7 Tips for Writing Strong Political Op-eds

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Looking to try your hand at writing op-eds or wondering why your opinion pieces aren’t making the editor’s cut?

Here are seven tips for writing strong political op-eds that will get your name on a byline.

1. Find your edge.

Before you begin writing, ask yourself: Why am I right person to write this story? Not only will you need to explain this to your editor, but it will also get you thinking about what unique perspective you can bring to the topic. Perhaps your training as an environmental lawyer can help you unpack global climate policy, or maybe you’re a Russian speaker who can offer linguistic or cultural insight into U.S.-Russia relations. Find your edge and make use of it.

2. Hook ‘em with the first line.

With each major news outlet publishing hundreds of pieces of content each day, and bloggers posting an estimated two million pieces every day, there’s no shortage of media to consume. And modern readers have little time (and even less attention) for a meandering lede or a four-paragraph introduction.

So draw us in from the start: Surprise us with a provocative first line. Intrigue us with a curious anecdote. Amuse us with a funny story. And whatever you do, don’t hold us in suspense; even Stephen King has written op-eds that make their point obvious from the start.

3. Explain why this story matters.

Your reader might work at an charity in Dar es Salaam, lead a tech start-up in New Delhi, or write radical political poetry in the woods of Vermont. And you’ll need to convince each of them that they should read your piece. Tell the reader why your story matters, and—more importantly—why it matters right now. Tie your argument to a recent political event, cultural trend or policy decision.

4. Take a stance—and back it up.

An op-ed is more than just an opinion piece; it’s an argument, and it works best if it’s fresh or contrarian. Make sure you present your view clearly and back it up with evidence. Use facts, statistics, data, or examples. Justify your assertions and illuminate your points.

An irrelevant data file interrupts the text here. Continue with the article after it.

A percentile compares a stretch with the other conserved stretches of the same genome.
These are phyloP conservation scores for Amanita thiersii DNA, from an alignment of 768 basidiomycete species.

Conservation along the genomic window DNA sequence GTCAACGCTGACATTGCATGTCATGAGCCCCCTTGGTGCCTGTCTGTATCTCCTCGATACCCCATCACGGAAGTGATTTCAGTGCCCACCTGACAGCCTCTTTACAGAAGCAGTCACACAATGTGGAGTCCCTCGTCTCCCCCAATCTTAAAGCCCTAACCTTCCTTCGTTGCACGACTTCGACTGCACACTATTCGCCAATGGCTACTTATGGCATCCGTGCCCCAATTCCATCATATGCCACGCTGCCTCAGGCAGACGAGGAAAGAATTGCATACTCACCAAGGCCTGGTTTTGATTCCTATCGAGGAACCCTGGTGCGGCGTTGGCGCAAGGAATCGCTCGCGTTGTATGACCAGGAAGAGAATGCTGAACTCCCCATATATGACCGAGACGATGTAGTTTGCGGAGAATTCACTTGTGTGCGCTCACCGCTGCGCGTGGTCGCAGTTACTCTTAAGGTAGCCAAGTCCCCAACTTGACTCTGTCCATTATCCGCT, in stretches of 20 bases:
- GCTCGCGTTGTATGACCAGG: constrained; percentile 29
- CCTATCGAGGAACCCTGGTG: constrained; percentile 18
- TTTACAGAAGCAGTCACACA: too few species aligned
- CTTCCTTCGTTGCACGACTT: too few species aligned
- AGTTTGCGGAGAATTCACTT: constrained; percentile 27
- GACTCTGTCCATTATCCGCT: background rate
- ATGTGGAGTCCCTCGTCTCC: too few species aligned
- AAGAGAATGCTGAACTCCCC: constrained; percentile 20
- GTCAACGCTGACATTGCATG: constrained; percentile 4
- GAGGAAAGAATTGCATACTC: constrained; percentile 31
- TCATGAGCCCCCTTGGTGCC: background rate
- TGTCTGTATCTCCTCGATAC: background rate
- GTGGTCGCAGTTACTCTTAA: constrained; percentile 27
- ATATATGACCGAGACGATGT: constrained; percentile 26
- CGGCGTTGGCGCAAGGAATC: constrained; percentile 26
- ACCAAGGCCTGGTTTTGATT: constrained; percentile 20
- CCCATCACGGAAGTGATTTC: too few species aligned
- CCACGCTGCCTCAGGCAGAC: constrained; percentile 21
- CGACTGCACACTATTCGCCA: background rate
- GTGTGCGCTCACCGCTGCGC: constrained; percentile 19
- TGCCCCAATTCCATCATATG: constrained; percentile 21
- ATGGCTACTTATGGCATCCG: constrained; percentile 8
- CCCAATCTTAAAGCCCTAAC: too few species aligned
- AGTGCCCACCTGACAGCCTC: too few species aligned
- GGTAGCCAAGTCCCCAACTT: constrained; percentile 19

5. Choose the active voice.

In Politics of the English Language, George Orwell lays out six rules for writing. My favorite? “Never use the passive where you can use the active.”

Writers with a background in the sciences sometimes pick up a habit of writing in the passive voice. Learn to identify this in your writing. Opt instead for straightforward, declarative sentences in the active voice. Your articles will be more coherent, you’ll come off as more confident, and you won’t leave your readers asking, “who did what to whom?”

6. Say sayonara to jargon.

Long, meandering sentences, intricate theoretical frameworks, and industry-specific jargon may work for academic and specialist audiences. But ideal op-ed readers aren’t subject matter experts. They’re just regular humans like you and me, eager to learn something new. So avoid technical terminology and jargon. If readers have to google acronyms, you’ve likely lost them.

Instead, write in your own voice. If you’re funny, be funny. If you’re not, don’t try too hard. And if you’re a longtime academic who’s finding this form of writing completely unnatural, imagine this: You’re having coffee with a friend who knows nothing about your area of expertise, and she asks you to explain your research. Write down your conversation.

7. Respect the word count.

Op-eds are generally around 800-words (but always check the publication’s requirements). If you can’t make an argument within the word limit, you may be trying to cover too much in a single article. If you are slightly over the word limit (and you have a really good reason for it), flag it to the editor and indicate that you are willing to shorten if need be.

If the editor doesn’t accept your pitch or publish your article the first (or even the second) time around, don’t give up. This kind of writing takes practice, especially if it’s new to you. So ask for feedback, and keep reading other op-eds for ideas and inspiration.




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